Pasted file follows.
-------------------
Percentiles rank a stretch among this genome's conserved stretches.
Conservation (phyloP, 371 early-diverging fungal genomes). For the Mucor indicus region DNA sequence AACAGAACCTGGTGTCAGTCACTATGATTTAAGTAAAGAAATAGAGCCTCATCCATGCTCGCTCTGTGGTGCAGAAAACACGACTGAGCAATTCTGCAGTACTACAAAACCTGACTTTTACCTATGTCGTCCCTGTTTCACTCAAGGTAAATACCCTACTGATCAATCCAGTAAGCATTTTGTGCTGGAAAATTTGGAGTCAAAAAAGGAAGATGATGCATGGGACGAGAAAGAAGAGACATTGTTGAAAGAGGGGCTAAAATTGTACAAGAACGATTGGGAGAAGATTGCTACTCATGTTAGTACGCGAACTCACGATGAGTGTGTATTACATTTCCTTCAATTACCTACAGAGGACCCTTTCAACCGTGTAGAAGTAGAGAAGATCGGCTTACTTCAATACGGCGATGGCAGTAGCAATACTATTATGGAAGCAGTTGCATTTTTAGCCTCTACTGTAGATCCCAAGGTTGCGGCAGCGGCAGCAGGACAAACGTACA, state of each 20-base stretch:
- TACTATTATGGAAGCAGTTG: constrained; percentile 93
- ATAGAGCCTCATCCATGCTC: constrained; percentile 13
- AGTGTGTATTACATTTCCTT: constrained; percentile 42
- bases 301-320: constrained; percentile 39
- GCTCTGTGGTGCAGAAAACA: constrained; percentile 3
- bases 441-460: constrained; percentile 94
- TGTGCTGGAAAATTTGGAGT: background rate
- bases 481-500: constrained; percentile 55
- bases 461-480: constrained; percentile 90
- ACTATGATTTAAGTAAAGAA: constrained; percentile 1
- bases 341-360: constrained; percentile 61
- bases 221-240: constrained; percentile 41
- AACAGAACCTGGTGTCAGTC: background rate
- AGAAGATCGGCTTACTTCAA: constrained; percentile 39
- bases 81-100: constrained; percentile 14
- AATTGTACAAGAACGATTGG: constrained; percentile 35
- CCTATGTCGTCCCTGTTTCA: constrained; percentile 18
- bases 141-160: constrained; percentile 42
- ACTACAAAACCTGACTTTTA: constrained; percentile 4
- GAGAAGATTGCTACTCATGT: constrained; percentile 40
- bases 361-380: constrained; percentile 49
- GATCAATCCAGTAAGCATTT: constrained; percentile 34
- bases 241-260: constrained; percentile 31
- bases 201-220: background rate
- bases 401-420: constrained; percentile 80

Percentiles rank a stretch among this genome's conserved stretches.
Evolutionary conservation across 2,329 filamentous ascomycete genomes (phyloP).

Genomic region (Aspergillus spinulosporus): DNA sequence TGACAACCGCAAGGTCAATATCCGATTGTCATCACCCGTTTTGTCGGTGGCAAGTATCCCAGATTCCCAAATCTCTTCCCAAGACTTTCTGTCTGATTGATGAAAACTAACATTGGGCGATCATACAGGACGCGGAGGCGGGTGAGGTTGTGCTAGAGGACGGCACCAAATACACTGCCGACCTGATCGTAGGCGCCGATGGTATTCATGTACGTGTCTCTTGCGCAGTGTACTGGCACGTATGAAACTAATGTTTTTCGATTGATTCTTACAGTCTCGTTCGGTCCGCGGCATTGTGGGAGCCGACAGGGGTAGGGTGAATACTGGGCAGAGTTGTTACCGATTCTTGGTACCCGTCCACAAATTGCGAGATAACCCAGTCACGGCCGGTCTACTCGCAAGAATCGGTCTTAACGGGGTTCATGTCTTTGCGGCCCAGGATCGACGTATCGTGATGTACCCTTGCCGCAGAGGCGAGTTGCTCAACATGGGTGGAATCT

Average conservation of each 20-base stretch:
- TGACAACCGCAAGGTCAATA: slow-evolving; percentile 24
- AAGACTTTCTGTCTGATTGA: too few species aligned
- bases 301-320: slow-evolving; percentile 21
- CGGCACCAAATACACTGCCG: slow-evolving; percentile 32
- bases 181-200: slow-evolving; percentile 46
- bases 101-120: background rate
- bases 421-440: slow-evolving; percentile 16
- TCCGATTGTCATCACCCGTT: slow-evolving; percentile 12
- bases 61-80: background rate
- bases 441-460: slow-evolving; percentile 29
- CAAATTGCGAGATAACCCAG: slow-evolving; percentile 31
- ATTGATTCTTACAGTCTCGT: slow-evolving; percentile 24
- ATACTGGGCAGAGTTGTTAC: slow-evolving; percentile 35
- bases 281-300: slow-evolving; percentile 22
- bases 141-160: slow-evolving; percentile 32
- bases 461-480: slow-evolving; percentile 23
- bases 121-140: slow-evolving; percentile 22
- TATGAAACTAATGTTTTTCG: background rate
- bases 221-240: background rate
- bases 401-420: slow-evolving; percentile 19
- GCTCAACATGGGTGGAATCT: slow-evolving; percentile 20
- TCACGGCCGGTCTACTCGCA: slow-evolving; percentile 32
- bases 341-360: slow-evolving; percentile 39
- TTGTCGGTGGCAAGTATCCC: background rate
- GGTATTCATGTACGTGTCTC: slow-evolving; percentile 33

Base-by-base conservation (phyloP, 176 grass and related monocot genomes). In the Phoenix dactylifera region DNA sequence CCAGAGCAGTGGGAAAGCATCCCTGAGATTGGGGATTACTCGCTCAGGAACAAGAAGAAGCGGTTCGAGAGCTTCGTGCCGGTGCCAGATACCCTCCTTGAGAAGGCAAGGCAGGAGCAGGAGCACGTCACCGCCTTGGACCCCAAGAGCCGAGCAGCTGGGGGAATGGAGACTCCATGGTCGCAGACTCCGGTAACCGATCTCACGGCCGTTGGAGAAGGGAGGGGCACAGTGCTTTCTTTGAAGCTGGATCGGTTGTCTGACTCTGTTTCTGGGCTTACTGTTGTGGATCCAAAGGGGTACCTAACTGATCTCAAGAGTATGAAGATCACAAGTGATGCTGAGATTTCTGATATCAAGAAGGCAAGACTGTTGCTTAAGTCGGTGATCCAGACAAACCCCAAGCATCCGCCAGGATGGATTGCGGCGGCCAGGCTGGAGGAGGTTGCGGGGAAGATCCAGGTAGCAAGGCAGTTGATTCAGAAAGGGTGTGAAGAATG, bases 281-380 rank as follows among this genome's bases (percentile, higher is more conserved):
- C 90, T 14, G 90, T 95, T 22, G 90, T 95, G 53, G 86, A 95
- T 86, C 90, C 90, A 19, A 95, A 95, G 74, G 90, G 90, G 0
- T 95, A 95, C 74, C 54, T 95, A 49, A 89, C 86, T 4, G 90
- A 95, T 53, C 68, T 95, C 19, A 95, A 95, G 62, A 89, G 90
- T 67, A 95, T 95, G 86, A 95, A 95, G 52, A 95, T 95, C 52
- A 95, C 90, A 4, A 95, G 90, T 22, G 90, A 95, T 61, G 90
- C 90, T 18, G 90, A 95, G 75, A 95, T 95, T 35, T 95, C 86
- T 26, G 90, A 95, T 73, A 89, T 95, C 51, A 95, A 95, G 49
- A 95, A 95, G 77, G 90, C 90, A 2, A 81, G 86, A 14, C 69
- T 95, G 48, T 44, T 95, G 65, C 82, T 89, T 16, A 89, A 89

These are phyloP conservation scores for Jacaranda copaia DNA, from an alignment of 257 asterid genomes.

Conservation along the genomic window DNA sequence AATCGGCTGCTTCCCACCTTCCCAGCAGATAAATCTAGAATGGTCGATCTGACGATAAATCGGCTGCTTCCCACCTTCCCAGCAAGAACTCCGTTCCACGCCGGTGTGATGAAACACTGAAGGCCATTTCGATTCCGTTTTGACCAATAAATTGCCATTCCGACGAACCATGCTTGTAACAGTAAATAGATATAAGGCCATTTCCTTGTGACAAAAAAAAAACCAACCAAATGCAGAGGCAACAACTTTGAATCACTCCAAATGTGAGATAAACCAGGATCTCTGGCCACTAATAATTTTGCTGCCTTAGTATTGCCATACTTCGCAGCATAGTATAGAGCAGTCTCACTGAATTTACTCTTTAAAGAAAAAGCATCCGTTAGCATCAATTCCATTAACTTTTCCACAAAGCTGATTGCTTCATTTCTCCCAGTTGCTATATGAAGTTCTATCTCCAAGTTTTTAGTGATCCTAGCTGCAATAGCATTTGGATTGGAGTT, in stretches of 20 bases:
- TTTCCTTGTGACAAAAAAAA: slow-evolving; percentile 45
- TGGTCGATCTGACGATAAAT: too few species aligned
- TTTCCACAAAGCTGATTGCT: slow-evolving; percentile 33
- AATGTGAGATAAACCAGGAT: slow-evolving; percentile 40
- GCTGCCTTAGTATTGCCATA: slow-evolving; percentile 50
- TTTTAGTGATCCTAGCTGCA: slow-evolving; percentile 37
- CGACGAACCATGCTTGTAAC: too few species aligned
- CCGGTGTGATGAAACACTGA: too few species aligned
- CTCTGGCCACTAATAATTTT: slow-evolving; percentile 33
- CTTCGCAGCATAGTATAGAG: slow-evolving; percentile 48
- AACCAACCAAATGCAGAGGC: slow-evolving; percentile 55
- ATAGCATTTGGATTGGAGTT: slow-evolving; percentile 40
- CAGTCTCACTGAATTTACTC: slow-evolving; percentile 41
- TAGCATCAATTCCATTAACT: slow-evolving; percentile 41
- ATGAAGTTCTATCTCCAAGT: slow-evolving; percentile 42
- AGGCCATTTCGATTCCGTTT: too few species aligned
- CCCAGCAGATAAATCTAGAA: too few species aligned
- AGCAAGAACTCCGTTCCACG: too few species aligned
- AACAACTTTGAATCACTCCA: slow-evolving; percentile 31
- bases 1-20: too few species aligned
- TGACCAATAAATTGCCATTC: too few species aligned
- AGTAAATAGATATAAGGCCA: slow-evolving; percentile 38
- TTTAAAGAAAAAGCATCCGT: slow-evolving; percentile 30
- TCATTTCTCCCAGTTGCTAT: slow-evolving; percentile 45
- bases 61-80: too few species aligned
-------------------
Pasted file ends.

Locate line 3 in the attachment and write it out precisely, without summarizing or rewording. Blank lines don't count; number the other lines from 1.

- TACTATTATGGAAGCAGTTG: constrained; percentile 93